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38 of 52 people found the following review helpful By Robert Elgie on June 21, 2005
Format: Hardcover
These are, for the most part, slight pieces, a somewhat haphazard collection mostly lacking thematic unity. By slight, I mean that Shermer did not provide me with much new information or many new insights into old information.

There's an account of his experience impersonating a variety of psychics; an attempt at a Darwinian interpretation of the mutiny on the "Bounty" which adds nothing, really, to what's been known for years; a thirteen-page essay called "Exorcising Laplace's Demon" in which Laplace appears only in the final paragraph; a series of top-whatever lists gathered from here and there for no very clear reason. And so on.

I would have saved myself a good deal of time if I had gone straight to page 173 ("The New New Creationism") and left it at that. This piece provides a ten-point rebuttal of the Intelligent Design argument that is useful for those of us who don't know much about this latest metamorphosis of creationism.

But by then Shermer's credibility was so damaged that even this piece I approach warily. Shermer the skeptic is so error-prone that his unintended effect is to make me skeptical of everything he says. His introduction indicates that many of these pieces have been previously published. This I find astonishing. The first chapter alone contains so many serious grammar errors that had Shermer submitted it when he was a high-school senior, at least where I grew up at about the same time period, he would have forfeited his diploma.

I'm not a scientist, and so when I find a science writer telling me that malaria is transmitted by "a virus-infested mosquito" (try "parasite" and "infected"); that helicobacter pylori is also a virus; that "flagella" is singular, I have to wonder what other nonsense is getting past me.
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4 of 5 people found the following review helpful By Arun Rajendran on February 8, 2008
Format: Paperback
I'll be brief here. The book is alright, and as someone who is interested in science and the philosophy of science, I had fun reading it. I'm not a scientist but I found the book to be a little too simplistic. Shermer is no scientist either, and its appearant from some of the writing and examinations of various scientific concepts; it's obvious that the author is written by a non-scientist. The book is just a collection of some 12 or 13 essays about various scientific (sometimes barely) issues. Many of these are simply defending/asserting very obvious points that are easily recognized by most people, things like the rejection of creationism as a science, the importance of skepticism, etc. He does a good job on these. However, there are a handful of chapters in which Shermer tries to scientify history, discern patterns, and just generally make the case for greater quantification of history. His attempts to do so are incredibly absurd. He claims to apply chaos theory as well as evolutionary biology to historical periods, and from this application he arrives at a handful of truisms that most gradeschoolers recognize. We should keep in mind that evolutionary biology, and chaos math especially, are very strict scientific fields. There isn't a way to apply the postulates and principles of these fields directly to a subject like history. So what he actually does is to take the broad implications of the scientific fields and tweak them so they become somewhat applicable to society and human interaction. The approach is incredibly silly on a number of levels, beginning with the premise itself. Why does he apply chaos theory and evolutionary biology towards studying history, why not string theory or the implications of general relativity?Read more ›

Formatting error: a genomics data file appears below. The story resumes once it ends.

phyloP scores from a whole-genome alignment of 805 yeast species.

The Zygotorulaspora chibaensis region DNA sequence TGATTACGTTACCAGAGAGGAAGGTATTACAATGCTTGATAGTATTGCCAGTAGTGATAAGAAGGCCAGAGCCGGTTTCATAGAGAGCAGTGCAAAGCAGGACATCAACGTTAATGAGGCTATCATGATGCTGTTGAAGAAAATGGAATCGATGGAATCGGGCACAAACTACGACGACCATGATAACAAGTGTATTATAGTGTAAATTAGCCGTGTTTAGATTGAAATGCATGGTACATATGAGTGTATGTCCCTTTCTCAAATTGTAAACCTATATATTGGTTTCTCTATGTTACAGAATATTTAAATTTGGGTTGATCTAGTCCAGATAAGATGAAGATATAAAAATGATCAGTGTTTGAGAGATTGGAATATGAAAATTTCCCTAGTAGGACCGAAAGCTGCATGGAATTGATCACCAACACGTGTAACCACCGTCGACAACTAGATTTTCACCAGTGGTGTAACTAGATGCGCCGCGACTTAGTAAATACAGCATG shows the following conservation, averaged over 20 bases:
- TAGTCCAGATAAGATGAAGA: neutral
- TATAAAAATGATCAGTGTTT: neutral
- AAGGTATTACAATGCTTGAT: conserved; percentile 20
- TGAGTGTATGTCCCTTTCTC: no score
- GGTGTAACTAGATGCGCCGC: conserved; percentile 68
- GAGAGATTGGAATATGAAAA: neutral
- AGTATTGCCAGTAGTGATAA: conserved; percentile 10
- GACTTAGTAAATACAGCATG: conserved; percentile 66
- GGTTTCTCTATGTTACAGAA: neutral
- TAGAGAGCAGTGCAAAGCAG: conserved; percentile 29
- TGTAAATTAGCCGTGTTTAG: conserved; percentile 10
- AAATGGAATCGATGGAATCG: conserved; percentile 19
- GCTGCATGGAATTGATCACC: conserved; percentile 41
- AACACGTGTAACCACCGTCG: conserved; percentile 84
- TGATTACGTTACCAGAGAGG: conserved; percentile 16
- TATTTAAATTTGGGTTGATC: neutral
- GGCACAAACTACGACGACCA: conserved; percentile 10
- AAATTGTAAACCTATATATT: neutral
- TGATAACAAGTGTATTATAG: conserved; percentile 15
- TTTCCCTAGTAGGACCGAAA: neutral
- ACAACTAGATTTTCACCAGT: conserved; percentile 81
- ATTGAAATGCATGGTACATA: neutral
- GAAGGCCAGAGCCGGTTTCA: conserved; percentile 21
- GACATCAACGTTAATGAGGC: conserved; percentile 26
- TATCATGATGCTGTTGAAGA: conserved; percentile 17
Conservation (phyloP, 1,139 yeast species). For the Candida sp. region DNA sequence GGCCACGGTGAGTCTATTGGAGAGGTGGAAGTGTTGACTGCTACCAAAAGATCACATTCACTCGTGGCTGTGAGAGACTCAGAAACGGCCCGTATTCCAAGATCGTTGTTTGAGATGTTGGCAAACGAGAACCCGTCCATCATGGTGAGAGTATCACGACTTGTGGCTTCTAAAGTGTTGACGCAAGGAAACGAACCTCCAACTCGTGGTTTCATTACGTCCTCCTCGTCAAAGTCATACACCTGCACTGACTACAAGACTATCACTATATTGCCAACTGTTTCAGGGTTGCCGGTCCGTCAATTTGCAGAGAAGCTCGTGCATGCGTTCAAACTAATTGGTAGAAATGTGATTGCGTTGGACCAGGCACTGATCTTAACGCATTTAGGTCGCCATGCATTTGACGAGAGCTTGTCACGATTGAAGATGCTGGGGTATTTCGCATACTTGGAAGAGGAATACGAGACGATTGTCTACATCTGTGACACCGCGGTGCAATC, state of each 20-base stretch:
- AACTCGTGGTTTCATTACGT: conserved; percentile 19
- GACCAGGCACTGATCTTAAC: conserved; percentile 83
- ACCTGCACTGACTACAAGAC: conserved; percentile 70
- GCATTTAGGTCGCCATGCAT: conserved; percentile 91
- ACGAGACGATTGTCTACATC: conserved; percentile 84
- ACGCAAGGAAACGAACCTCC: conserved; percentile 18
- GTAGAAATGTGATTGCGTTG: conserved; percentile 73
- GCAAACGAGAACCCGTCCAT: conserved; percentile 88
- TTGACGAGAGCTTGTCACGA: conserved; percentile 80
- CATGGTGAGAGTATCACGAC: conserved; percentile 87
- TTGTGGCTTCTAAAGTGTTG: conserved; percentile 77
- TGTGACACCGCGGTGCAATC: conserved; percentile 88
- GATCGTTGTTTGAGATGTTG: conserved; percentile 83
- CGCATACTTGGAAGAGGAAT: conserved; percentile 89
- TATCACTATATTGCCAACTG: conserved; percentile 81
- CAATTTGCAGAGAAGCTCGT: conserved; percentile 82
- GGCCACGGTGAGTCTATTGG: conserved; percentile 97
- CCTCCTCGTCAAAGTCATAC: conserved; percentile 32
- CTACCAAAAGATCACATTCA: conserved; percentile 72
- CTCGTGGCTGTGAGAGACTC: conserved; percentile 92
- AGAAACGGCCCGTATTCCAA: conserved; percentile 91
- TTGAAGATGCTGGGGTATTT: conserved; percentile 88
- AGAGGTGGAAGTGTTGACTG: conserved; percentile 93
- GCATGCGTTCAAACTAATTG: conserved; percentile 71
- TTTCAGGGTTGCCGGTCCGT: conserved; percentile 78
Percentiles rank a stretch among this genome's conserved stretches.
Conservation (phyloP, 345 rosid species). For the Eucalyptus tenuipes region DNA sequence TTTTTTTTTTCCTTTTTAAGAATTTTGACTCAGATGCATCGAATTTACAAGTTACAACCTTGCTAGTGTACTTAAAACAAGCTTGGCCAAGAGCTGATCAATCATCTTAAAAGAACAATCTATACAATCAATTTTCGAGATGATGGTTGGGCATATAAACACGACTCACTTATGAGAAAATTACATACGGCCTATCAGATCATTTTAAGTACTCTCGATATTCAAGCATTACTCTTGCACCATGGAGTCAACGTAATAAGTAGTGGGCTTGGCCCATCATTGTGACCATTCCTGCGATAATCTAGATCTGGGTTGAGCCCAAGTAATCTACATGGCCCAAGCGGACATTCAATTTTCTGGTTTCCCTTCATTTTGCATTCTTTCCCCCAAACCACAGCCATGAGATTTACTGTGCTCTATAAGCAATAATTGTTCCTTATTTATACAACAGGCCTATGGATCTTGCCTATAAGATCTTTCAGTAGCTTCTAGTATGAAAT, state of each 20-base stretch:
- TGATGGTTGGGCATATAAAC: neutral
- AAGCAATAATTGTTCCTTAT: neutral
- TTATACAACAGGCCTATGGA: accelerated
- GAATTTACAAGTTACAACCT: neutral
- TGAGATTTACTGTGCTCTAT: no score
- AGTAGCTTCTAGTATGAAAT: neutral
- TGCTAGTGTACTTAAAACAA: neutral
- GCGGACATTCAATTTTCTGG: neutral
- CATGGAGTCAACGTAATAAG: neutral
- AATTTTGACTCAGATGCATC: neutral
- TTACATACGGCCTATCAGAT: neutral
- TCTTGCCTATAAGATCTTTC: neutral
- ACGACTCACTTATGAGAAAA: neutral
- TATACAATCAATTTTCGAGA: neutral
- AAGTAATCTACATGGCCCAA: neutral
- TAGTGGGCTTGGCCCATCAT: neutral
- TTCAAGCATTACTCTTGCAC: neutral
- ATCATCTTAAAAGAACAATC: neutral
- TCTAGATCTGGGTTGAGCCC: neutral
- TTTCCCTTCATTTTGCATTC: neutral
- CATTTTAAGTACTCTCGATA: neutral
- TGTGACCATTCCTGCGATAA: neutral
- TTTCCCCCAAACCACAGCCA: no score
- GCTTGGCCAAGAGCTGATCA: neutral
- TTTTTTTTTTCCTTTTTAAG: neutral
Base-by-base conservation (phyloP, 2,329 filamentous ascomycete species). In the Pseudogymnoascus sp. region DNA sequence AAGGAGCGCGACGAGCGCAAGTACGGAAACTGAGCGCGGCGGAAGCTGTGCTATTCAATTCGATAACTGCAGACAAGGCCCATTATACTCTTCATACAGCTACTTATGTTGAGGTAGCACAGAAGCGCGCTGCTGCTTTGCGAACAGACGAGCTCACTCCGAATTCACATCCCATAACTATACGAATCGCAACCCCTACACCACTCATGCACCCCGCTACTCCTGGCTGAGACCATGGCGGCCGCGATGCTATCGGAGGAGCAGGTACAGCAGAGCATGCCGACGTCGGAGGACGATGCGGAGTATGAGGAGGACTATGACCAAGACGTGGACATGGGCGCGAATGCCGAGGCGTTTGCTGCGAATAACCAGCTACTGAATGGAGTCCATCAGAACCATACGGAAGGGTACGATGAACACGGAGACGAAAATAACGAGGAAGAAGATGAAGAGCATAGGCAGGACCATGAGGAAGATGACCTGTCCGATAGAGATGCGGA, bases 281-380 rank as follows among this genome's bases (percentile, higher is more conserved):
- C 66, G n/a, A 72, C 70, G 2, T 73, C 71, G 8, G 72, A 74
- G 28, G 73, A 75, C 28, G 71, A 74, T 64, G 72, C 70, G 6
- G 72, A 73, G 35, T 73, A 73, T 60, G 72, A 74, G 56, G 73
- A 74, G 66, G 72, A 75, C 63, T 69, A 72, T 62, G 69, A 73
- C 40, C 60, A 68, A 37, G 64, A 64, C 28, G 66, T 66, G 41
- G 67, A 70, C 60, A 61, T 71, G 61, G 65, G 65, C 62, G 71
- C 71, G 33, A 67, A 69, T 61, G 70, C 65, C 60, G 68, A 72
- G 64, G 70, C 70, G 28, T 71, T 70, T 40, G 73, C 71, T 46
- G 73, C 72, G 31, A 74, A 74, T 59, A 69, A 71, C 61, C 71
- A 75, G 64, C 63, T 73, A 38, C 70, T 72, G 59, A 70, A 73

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More About the Author

Michael Shermer is the Founding Publisher and Editor-in-Chief of Skeptic magazine (www.skeptic.com) and the Director of The Skeptics Society. He is a Visiting Associate at the California Institute of Technology, and hosts the Skeptics Lecture Series at Cal Tech. He has authored several popular books on science, scientific history, and the philosophy and history of science, including Why People Believe Weird Things: Pseudoscience, Superstition, and Other Confusions of Our Time, How We Believe: The Search for God in an Age of Science, and Denying History: Who Says the Holocaust Never Happened and Why Do They Say It? (with Alex Grobman). Shermer is also a radio personality and the host of the Fox Family Channel's Exploring the Unknown. He lives in Los Angeles, California.